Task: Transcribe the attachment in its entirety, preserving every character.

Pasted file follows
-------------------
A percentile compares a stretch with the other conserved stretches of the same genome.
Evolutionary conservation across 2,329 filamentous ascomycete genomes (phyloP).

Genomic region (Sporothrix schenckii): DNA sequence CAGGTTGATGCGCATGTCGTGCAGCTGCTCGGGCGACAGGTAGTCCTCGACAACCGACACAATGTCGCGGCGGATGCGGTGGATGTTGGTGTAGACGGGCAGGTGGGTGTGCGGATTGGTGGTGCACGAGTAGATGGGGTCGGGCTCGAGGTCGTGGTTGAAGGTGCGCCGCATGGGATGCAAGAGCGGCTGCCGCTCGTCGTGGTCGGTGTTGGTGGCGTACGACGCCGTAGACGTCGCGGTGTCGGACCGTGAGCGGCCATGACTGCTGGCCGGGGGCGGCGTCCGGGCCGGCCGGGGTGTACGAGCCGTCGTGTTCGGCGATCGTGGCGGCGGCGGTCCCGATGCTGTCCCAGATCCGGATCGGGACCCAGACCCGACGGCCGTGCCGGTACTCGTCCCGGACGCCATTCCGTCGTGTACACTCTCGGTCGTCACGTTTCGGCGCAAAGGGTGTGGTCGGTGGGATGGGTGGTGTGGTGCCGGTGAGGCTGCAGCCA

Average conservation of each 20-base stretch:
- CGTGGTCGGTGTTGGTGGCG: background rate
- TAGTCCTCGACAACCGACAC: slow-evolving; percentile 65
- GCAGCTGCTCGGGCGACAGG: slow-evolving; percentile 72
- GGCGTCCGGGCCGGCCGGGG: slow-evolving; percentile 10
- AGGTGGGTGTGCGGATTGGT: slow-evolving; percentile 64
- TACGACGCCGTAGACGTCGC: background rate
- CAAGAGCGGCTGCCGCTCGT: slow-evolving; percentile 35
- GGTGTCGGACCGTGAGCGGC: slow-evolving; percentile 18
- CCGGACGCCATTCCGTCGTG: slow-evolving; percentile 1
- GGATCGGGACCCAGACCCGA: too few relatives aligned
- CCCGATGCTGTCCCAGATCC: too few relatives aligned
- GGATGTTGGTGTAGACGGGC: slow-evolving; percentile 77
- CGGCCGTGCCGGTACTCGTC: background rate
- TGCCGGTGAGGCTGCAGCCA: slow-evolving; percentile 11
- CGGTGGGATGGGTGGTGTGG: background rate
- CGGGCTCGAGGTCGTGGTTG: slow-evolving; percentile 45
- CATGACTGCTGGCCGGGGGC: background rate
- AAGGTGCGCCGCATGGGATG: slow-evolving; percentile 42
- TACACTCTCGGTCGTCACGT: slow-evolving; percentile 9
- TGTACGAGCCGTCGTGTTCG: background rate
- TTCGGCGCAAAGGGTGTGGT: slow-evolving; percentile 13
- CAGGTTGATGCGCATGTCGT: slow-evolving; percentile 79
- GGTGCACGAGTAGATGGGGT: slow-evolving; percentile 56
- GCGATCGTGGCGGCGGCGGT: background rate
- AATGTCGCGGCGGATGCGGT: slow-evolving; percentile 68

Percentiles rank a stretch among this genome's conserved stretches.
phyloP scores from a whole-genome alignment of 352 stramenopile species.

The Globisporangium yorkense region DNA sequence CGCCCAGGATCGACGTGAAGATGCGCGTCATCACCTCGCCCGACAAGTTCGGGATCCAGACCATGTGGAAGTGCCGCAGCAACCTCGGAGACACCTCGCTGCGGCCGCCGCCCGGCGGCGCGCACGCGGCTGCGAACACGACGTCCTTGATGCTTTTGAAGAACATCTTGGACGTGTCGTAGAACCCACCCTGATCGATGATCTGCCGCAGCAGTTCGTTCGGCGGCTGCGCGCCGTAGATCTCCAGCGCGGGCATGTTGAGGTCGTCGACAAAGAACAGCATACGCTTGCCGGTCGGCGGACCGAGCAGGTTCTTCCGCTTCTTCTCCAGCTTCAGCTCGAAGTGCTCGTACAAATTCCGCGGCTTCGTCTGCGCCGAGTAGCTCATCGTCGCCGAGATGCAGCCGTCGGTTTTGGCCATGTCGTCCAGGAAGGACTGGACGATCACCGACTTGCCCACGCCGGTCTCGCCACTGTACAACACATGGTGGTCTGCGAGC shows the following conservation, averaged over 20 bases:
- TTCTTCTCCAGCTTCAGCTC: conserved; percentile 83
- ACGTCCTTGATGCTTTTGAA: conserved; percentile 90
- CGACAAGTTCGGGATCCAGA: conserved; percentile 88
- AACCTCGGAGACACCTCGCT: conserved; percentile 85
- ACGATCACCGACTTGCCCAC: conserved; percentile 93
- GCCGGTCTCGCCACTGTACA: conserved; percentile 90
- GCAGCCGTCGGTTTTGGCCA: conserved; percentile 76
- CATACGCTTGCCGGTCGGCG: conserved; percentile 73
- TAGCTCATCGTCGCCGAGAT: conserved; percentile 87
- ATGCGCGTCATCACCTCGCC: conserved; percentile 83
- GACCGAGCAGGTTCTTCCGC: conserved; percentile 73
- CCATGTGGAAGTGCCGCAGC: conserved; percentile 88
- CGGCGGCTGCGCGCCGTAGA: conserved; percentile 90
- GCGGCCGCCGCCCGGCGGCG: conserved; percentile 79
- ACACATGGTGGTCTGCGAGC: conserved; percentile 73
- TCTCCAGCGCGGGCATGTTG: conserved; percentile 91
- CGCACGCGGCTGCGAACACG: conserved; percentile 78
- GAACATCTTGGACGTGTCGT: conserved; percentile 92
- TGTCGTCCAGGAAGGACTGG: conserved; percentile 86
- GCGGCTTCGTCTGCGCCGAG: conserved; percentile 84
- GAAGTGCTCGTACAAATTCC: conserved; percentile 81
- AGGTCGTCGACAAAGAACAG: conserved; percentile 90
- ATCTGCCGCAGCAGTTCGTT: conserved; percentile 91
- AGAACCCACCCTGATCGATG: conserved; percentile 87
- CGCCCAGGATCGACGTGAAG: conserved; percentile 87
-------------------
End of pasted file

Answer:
A percentile compares a stretch with the other conserved stretches of the same genome.
Evolutionary conservation across 2,329 filamentous ascomycete genomes (phyloP).

Genomic region (Sporothrix schenckii): DNA sequence CAGGTTGATGCGCATGTCGTGCAGCTGCTCGGGCGACAGGTAGTCCTCGACAACCGACACAATGTCGCGGCGGATGCGGTGGATGTTGGTGTAGACGGGCAGGTGGGTGTGCGGATTGGTGGTGCACGAGTAGATGGGGTCGGGCTCGAGGTCGTGGTTGAAGGTGCGCCGCATGGGATGCAAGAGCGGCTGCCGCTCGTCGTGGTCGGTGTTGGTGGCGTACGACGCCGTAGACGTCGCGGTGTCGGACCGTGAGCGGCCATGACTGCTGGCCGGGGGCGGCGTCCGGGCCGGCCGGGGTGTACGAGCCGTCGTGTTCGGCGATCGTGGCGGCGGCGGTCCCGATGCTGTCCCAGATCCGGATCGGGACCCAGACCCGACGGCCGTGCCGGTACTCGTCCCGGACGCCATTCCGTCGTGTACACTCTCGGTCGTCACGTTTCGGCGCAAAGGGTGTGGTCGGTGGGATGGGTGGTGTGGTGCCGGTGAGGCTGCAGCCA

Average conservation of each 20-base stretch:
- CGTGGTCGGTGTTGGTGGCG: background rate
- TAGTCCTCGACAACCGACAC: slow-evolving; percentile 65
- GCAGCTGCTCGGGCGACAGG: slow-evolving; percentile 72
- GGCGTCCGGGCCGGCCGGGG: slow-evolving; percentile 10
- AGGTGGGTGTGCGGATTGGT: slow-evolving; percentile 64
- TACGACGCCGTAGACGTCGC: background rate
- CAAGAGCGGCTGCCGCTCGT: slow-evolving; percentile 35
- GGTGTCGGACCGTGAGCGGC: slow-evolving; percentile 18
- CCGGACGCCATTCCGTCGTG: slow-evolving; percentile 1
- GGATCGGGACCCAGACCCGA: too few relatives aligned
- CCCGATGCTGTCCCAGATCC: too few relatives aligned
- GGATGTTGGTGTAGACGGGC: slow-evolving; percentile 77
- CGGCCGTGCCGGTACTCGTC: background rate
- TGCCGGTGAGGCTGCAGCCA: slow-evolving; percentile 11
- CGGTGGGATGGGTGGTGTGG: background rate
- CGGGCTCGAGGTCGTGGTTG: slow-evolving; percentile 45
- CATGACTGCTGGCCGGGGGC: background rate
- AAGGTGCGCCGCATGGGATG: slow-evolving; percentile 42
- TACACTCTCGGTCGTCACGT: slow-evolving; percentile 9
- TGTACGAGCCGTCGTGTTCG: background rate
- TTCGGCGCAAAGGGTGTGGT: slow-evolving; percentile 13
- CAGGTTGATGCGCATGTCGT: slow-evolving; percentile 79
- GGTGCACGAGTAGATGGGGT: slow-evolving; percentile 56
- GCGATCGTGGCGGCGGCGGT: background rate
- AATGTCGCGGCGGATGCGGT: slow-evolving; percentile 68

Percentiles rank a stretch among this genome's conserved stretches.
phyloP scores from a whole-genome alignment of 352 stramenopile species.

The Globisporangium yorkense region DNA sequence CGCCCAGGATCGACGTGAAGATGCGCGTCATCACCTCGCCCGACAAGTTCGGGATCCAGACCATGTGGAAGTGCCGCAGCAACCTCGGAGACACCTCGCTGCGGCCGCCGCCCGGCGGCGCGCACGCGGCTGCGAACACGACGTCCTTGATGCTTTTGAAGAACATCTTGGACGTGTCGTAGAACCCACCCTGATCGATGATCTGCCGCAGCAGTTCGTTCGGCGGCTGCGCGCCGTAGATCTCCAGCGCGGGCATGTTGAGGTCGTCGACAAAGAACAGCATACGCTTGCCGGTCGGCGGACCGAGCAGGTTCTTCCGCTTCTTCTCCAGCTTCAGCTCGAAGTGCTCGTACAAATTCCGCGGCTTCGTCTGCGCCGAGTAGCTCATCGTCGCCGAGATGCAGCCGTCGGTTTTGGCCATGTCGTCCAGGAAGGACTGGACGATCACCGACTTGCCCACGCCGGTCTCGCCACTGTACAACACATGGTGGTCTGCGAGC shows the following conservation, averaged over 20 bases:
- TTCTTCTCCAGCTTCAGCTC: conserved; percentile 83
- ACGTCCTTGATGCTTTTGAA: conserved; percentile 90
- CGACAAGTTCGGGATCCAGA: conserved; percentile 88
- AACCTCGGAGACACCTCGCT: conserved; percentile 85
- ACGATCACCGACTTGCCCAC: conserved; percentile 93
- GCCGGTCTCGCCACTGTACA: conserved; percentile 90
- GCAGCCGTCGGTTTTGGCCA: conserved; percentile 76
- CATACGCTTGCCGGTCGGCG: conserved; percentile 73
- TAGCTCATCGTCGCCGAGAT: conserved; percentile 87
- ATGCGCGTCATCACCTCGCC: conserved; percentile 83
- GACCGAGCAGGTTCTTCCGC: conserved; percentile 73
- CCATGTGGAAGTGCCGCAGC: conserved; percentile 88
- CGGCGGCTGCGCGCCGTAGA: conserved; percentile 90
- GCGGCCGCCGCCCGGCGGCG: conserved; percentile 79
- ACACATGGTGGTCTGCGAGC: conserved; percentile 73
- TCTCCAGCGCGGGCATGTTG: conserved; percentile 91
- CGCACGCGGCTGCGAACACG: conserved; percentile 78
- GAACATCTTGGACGTGTCGT: conserved; percentile 92
- TGTCGTCCAGGAAGGACTGG: conserved; percentile 86
- GCGGCTTCGTCTGCGCCGAG: conserved; percentile 84
- GAAGTGCTCGTACAAATTCC: conserved; percentile 81
- AGGTCGTCGACAAAGAACAG: conserved; percentile 90
- ATCTGCCGCAGCAGTTCGTT: conserved; percentile 91
- AGAACCCACCCTGATCGATG: conserved; percentile 87
- CGCCCAGGATCGACGTGAAG: conserved; percentile 87